I sent an e-mail out to a potential advisor for my project, a gentleman I respect who taught one of the classes I took at Yestermorrow. I attached to the e-mail a copy of my proposal, and then within 24 hours we spoke on the phone about his expectations and he gave me some initial feedback. At the end of the call, I asked him if he had any final questions or concerns before we got started with him as my advisor. He tasked me with answering the following question:
“What do you mean by the word, ‘green?'”
I told him I’d give it some thought. Here’s what came off the top of my head:
“First I think of regenerative design. Rehabilitating a sick or fading resource by adding inputs that are healthful (read: non-toxic, nutritive, perhaps locally-sourced), thereby allowing that resource to support or create additional growth.
“Green can mean recycling. But evergreen is cradle-to-cradle design, which factors in health in each step of a process from inception to rebirth. Green means working in harmony with nature as much as possible for ends that are of interest to human / personal / communal development. But that said, the deeper we go into green thinking and design, it should erode that divisive sense of “us as apart from nature,” and “me apart from others.”
“Green means being involved in politics, public policy, art, science, ethics, and community. It means being increasingly conscious of the ways in which we choose to create and consume. It means being more appreciative of things we can easily take for granted; things as simple as a fresh breath of air, or a drink of water. It means responsibility. It means we have more to learn. It means more compassion.”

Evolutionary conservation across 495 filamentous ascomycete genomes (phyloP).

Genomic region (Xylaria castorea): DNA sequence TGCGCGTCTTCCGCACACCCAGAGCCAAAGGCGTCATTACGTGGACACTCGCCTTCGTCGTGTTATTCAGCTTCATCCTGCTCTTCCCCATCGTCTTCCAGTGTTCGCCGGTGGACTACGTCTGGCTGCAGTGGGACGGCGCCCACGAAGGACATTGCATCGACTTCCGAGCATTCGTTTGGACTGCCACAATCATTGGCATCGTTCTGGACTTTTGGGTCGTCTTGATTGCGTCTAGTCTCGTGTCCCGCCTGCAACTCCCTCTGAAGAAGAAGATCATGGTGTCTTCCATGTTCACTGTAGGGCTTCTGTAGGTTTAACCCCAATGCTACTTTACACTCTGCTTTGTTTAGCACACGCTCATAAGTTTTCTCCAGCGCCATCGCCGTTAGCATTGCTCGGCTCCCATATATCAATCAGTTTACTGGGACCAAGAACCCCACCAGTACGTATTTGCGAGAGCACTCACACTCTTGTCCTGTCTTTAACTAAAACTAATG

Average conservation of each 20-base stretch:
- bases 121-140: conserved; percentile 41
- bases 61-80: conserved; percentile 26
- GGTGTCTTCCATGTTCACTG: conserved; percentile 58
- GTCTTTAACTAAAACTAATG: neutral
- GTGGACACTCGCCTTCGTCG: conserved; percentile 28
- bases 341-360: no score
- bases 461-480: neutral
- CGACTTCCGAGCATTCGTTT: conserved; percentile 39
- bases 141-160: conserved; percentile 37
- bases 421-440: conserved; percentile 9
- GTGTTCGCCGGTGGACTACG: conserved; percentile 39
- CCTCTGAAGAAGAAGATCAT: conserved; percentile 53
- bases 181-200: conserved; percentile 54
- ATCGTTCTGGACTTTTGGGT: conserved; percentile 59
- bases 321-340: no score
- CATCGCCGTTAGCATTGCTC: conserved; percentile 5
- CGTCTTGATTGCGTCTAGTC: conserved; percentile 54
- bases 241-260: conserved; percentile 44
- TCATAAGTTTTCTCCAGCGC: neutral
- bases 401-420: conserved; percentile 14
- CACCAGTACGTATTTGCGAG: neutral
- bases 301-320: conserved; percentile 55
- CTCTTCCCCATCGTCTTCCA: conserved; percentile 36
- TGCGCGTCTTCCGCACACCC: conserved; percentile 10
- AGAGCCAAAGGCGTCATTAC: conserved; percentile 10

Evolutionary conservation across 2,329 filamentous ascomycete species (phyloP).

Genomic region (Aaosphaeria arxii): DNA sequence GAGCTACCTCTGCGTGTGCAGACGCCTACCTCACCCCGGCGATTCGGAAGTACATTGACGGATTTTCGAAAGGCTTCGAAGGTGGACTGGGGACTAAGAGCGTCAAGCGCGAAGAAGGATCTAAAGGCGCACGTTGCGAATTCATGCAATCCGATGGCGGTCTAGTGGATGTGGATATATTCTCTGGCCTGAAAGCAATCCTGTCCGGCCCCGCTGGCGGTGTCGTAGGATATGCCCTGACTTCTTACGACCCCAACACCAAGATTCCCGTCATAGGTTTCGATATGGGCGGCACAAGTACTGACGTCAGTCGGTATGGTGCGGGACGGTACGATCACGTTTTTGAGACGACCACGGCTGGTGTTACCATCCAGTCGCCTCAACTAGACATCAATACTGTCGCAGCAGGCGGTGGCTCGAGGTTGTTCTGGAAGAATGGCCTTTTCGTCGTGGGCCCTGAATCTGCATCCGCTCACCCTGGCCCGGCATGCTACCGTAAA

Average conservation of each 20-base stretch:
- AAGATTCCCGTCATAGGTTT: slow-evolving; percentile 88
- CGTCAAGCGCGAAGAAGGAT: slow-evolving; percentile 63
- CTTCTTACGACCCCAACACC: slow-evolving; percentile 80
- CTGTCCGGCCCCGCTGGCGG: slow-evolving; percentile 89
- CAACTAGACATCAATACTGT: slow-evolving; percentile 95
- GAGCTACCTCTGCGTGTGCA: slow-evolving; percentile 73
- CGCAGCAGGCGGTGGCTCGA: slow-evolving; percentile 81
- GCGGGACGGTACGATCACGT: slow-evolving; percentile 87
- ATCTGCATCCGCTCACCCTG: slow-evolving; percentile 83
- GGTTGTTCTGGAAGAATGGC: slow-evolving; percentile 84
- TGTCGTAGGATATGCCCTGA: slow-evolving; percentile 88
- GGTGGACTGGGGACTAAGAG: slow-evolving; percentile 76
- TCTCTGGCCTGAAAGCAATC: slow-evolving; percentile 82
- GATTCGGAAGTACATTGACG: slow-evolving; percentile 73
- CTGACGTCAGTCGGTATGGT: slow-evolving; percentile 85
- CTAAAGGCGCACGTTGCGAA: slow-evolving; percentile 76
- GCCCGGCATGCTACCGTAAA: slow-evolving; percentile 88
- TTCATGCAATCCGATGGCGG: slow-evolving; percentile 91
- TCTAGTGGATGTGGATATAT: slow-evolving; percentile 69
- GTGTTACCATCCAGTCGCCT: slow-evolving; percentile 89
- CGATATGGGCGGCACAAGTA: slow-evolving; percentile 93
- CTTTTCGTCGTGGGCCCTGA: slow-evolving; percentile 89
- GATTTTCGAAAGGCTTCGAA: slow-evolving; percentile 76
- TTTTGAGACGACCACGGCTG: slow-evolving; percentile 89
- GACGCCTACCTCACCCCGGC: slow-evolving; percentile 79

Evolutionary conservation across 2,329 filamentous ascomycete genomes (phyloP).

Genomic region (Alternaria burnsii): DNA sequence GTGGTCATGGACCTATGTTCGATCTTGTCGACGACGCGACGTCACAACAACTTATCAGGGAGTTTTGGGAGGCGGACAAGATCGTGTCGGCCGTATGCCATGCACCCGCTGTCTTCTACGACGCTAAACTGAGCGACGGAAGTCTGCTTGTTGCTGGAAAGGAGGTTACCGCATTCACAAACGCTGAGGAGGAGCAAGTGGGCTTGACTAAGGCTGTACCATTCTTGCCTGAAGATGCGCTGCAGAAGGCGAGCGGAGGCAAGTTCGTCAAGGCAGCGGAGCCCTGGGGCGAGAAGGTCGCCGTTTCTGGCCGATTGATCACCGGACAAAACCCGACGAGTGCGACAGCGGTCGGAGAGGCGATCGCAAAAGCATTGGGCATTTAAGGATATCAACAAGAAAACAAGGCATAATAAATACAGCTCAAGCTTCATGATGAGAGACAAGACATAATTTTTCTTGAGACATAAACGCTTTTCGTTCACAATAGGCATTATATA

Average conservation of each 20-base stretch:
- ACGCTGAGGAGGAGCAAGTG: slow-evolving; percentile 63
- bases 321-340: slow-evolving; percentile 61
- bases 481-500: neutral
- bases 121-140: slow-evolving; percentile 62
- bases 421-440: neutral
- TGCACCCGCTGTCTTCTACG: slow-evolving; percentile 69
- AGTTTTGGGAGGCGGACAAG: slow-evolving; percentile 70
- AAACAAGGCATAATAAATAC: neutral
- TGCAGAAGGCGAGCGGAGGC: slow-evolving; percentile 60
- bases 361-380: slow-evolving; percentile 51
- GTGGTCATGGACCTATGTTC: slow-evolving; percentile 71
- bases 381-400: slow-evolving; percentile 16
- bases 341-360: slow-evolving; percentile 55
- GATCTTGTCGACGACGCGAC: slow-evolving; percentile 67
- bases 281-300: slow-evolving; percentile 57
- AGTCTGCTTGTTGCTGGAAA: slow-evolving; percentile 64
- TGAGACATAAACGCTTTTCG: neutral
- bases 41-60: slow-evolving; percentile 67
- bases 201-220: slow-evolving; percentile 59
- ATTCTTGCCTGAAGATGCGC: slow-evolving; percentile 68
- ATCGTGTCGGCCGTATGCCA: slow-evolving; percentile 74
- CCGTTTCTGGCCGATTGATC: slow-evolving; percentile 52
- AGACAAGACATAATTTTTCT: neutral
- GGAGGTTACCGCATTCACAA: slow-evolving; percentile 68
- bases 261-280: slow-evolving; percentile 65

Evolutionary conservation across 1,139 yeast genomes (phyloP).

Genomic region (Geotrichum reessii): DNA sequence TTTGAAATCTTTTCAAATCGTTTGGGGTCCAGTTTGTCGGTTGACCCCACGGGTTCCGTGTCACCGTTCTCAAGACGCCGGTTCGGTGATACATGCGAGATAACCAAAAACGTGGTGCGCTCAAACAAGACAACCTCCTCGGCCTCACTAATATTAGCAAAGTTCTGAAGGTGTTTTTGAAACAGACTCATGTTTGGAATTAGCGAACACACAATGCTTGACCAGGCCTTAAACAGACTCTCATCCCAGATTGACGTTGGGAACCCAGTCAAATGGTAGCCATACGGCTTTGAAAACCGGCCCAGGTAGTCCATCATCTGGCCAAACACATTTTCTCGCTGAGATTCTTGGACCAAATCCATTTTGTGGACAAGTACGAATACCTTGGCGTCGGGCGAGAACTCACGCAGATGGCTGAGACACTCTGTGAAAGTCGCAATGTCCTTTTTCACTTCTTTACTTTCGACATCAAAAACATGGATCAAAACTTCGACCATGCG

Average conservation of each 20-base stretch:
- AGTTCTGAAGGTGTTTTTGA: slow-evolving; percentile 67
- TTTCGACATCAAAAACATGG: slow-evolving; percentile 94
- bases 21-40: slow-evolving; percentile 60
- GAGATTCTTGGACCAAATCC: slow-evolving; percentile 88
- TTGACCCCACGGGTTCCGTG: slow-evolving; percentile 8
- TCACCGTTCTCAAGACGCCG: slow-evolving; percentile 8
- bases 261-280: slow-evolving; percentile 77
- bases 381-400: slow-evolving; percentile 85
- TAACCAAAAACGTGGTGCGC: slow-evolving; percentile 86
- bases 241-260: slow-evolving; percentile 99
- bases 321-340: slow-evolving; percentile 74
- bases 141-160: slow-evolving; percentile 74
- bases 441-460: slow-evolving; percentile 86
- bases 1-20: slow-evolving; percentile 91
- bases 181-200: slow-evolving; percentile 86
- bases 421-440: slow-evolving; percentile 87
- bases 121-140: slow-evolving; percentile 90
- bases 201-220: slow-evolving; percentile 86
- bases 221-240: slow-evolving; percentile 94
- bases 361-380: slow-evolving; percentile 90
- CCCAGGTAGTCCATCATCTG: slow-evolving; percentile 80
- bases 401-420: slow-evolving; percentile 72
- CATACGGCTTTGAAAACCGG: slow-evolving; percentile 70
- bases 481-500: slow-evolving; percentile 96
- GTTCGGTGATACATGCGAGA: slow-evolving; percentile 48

“Thanks. That gives me a more complete picture. That’s a wonderfully comprehensive perspective.
“One idea worth pondering, though, is the notion of ‘growth’ and how that has become a dangerous demographic and economic paradigm.
“Juvenile ecosystems grow and consume rapidly, but mature ecosystems achieve a steady-state low-consumption phase, while stressed ecosystems revert to juvenile characteristics.”
Grateful that I’d gone with my intuition and just given a gut response – and that it had been well received by someone whose experience & sensibilities I very much respect – I asked, “Would you say we can get started working together as student / advisor?”
And as fast as you can say, “Sure, let’s go for it,” we’re suddenly off on the next leg of the Little Green Airstream’s journey! To make it official: My advisor for this Yestermorrow practicum project is Robert _________.
[UPDATE 1/2/16: Advisor’s last name has been removed from the post above, as we ultimately did not complete the process together for reasons described in this post: Impracticum and a New Beginning. However, if you’re interested in reading more about this process in sequence, please proceed to the next post, First the Bad News! – JB]